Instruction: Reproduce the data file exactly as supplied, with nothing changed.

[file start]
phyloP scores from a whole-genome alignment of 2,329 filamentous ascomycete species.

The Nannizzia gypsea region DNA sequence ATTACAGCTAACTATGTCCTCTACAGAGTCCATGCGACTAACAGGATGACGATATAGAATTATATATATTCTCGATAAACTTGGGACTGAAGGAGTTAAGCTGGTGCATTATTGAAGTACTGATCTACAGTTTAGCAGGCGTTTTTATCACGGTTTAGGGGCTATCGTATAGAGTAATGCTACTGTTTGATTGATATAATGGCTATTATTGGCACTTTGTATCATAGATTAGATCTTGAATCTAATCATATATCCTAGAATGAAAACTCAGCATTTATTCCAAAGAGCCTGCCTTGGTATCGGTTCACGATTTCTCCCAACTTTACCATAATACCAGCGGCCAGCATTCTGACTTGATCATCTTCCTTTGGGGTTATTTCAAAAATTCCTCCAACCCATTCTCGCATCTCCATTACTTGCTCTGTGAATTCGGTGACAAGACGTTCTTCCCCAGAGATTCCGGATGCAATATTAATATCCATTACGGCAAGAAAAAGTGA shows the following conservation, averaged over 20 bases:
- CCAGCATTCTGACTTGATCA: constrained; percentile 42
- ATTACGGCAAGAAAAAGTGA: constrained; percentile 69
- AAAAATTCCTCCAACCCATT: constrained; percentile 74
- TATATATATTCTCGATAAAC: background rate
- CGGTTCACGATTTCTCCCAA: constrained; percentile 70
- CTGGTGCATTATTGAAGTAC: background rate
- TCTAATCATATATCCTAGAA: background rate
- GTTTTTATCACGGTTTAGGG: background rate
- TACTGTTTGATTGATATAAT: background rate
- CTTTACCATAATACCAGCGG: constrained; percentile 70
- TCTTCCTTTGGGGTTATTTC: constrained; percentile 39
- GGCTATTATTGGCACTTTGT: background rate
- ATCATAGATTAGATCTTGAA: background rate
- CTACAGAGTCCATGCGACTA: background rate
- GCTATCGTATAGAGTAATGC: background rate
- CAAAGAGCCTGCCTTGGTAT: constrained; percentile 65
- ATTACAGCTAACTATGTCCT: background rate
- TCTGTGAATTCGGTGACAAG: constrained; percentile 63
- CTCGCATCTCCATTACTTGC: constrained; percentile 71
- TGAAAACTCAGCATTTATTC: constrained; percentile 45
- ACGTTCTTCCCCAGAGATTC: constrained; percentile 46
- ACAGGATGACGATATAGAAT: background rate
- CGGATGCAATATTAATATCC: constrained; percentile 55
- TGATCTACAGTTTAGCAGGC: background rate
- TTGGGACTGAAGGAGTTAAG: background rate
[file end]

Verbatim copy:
phyloP scores from a whole-genome alignment of 2,329 filamentous ascomycete species.

The Nannizzia gypsea region DNA sequence ATTACAGCTAACTATGTCCTCTACAGAGTCCATGCGACTAACAGGATGACGATATAGAATTATATATATTCTCGATAAACTTGGGACTGAAGGAGTTAAGCTGGTGCATTATTGAAGTACTGATCTACAGTTTAGCAGGCGTTTTTATCACGGTTTAGGGGCTATCGTATAGAGTAATGCTACTGTTTGATTGATATAATGGCTATTATTGGCACTTTGTATCATAGATTAGATCTTGAATCTAATCATATATCCTAGAATGAAAACTCAGCATTTATTCCAAAGAGCCTGCCTTGGTATCGGTTCACGATTTCTCCCAACTTTACCATAATACCAGCGGCCAGCATTCTGACTTGATCATCTTCCTTTGGGGTTATTTCAAAAATTCCTCCAACCCATTCTCGCATCTCCATTACTTGCTCTGTGAATTCGGTGACAAGACGTTCTTCCCCAGAGATTCCGGATGCAATATTAATATCCATTACGGCAAGAAAAAGTGA shows the following conservation, averaged over 20 bases:
- CCAGCATTCTGACTTGATCA: constrained; percentile 42
- ATTACGGCAAGAAAAAGTGA: constrained; percentile 69
- AAAAATTCCTCCAACCCATT: constrained; percentile 74
- TATATATATTCTCGATAAAC: background rate
- CGGTTCACGATTTCTCCCAA: constrained; percentile 70
- CTGGTGCATTATTGAAGTAC: background rate
- TCTAATCATATATCCTAGAA: background rate
- GTTTTTATCACGGTTTAGGG: background rate
- TACTGTTTGATTGATATAAT: background rate
- CTTTACCATAATACCAGCGG: constrained; percentile 70
- TCTTCCTTTGGGGTTATTTC: constrained; percentile 39
- GGCTATTATTGGCACTTTGT: background rate
- ATCATAGATTAGATCTTGAA: background rate
- CTACAGAGTCCATGCGACTA: background rate
- GCTATCGTATAGAGTAATGC: background rate
- CAAAGAGCCTGCCTTGGTAT: constrained; percentile 65
- ATTACAGCTAACTATGTCCT: background rate
- TCTGTGAATTCGGTGACAAG: constrained; percentile 63
- CTCGCATCTCCATTACTTGC: constrained; percentile 71
- TGAAAACTCAGCATTTATTC: constrained; percentile 45
- ACGTTCTTCCCCAGAGATTC: constrained; percentile 46
- ACAGGATGACGATATAGAAT: background rate
- CGGATGCAATATTAATATCC: constrained; percentile 55
- TGATCTACAGTTTAGCAGGC: background rate
- TTGGGACTGAAGGAGTTAAG: background rate